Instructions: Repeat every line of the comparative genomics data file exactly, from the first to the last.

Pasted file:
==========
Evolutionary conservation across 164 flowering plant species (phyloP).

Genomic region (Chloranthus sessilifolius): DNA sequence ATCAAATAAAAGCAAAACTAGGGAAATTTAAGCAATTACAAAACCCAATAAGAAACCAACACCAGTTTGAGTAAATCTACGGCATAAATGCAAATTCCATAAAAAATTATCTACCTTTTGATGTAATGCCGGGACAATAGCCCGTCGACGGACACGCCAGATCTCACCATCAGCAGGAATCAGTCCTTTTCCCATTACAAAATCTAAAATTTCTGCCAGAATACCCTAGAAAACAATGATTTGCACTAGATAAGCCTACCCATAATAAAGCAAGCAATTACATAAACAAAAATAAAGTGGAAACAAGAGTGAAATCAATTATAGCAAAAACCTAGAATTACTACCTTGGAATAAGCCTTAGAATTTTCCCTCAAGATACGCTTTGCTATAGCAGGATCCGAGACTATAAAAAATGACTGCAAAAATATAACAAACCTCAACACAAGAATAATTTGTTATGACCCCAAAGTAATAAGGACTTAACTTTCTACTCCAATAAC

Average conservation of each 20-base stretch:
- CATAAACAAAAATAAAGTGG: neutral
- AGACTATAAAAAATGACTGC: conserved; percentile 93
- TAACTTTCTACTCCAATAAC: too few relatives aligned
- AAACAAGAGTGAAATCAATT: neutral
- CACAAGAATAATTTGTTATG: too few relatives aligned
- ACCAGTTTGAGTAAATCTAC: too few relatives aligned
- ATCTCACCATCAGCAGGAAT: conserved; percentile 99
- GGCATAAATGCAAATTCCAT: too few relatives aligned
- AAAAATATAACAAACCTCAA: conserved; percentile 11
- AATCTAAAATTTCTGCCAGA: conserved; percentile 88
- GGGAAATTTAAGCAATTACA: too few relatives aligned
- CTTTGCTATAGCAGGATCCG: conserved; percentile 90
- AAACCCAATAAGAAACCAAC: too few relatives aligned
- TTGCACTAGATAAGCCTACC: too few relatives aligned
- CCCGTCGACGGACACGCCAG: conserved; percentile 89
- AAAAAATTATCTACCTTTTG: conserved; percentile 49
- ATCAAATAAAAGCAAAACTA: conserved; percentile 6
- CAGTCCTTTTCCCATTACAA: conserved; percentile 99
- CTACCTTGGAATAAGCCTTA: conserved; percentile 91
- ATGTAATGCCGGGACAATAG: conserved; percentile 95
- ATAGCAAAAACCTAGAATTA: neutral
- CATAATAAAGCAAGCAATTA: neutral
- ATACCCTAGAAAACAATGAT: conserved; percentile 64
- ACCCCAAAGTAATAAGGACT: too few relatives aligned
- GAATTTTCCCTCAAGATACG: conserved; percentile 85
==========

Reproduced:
Evolutionary conservation across 164 flowering plant species (phyloP).

Genomic region (Chloranthus sessilifolius): DNA sequence ATCAAATAAAAGCAAAACTAGGGAAATTTAAGCAATTACAAAACCCAATAAGAAACCAACACCAGTTTGAGTAAATCTACGGCATAAATGCAAATTCCATAAAAAATTATCTACCTTTTGATGTAATGCCGGGACAATAGCCCGTCGACGGACACGCCAGATCTCACCATCAGCAGGAATCAGTCCTTTTCCCATTACAAAATCTAAAATTTCTGCCAGAATACCCTAGAAAACAATGATTTGCACTAGATAAGCCTACCCATAATAAAGCAAGCAATTACATAAACAAAAATAAAGTGGAAACAAGAGTGAAATCAATTATAGCAAAAACCTAGAATTACTACCTTGGAATAAGCCTTAGAATTTTCCCTCAAGATACGCTTTGCTATAGCAGGATCCGAGACTATAAAAAATGACTGCAAAAATATAACAAACCTCAACACAAGAATAATTTGTTATGACCCCAAAGTAATAAGGACTTAACTTTCTACTCCAATAAC

Average conservation of each 20-base stretch:
- CATAAACAAAAATAAAGTGG: neutral
- AGACTATAAAAAATGACTGC: conserved; percentile 93
- TAACTTTCTACTCCAATAAC: too few relatives aligned
- AAACAAGAGTGAAATCAATT: neutral
- CACAAGAATAATTTGTTATG: too few relatives aligned
- ACCAGTTTGAGTAAATCTAC: too few relatives aligned
- ATCTCACCATCAGCAGGAAT: conserved; percentile 99
- GGCATAAATGCAAATTCCAT: too few relatives aligned
- AAAAATATAACAAACCTCAA: conserved; percentile 11
- AATCTAAAATTTCTGCCAGA: conserved; percentile 88
- GGGAAATTTAAGCAATTACA: too few relatives aligned
- CTTTGCTATAGCAGGATCCG: conserved; percentile 90
- AAACCCAATAAGAAACCAAC: too few relatives aligned
- TTGCACTAGATAAGCCTACC: too few relatives aligned
- CCCGTCGACGGACACGCCAG: conserved; percentile 89
- AAAAAATTATCTACCTTTTG: conserved; percentile 49
- ATCAAATAAAAGCAAAACTA: conserved; percentile 6
- CAGTCCTTTTCCCATTACAA: conserved; percentile 99
- CTACCTTGGAATAAGCCTTA: conserved; percentile 91
- ATGTAATGCCGGGACAATAG: conserved; percentile 95
- ATAGCAAAAACCTAGAATTA: neutral
- CATAATAAAGCAAGCAATTA: neutral
- ATACCCTAGAAAACAATGAT: conserved; percentile 64
- ACCCCAAAGTAATAAGGACT: too few relatives aligned
- GAATTTTCCCTCAAGATACG: conserved; percentile 85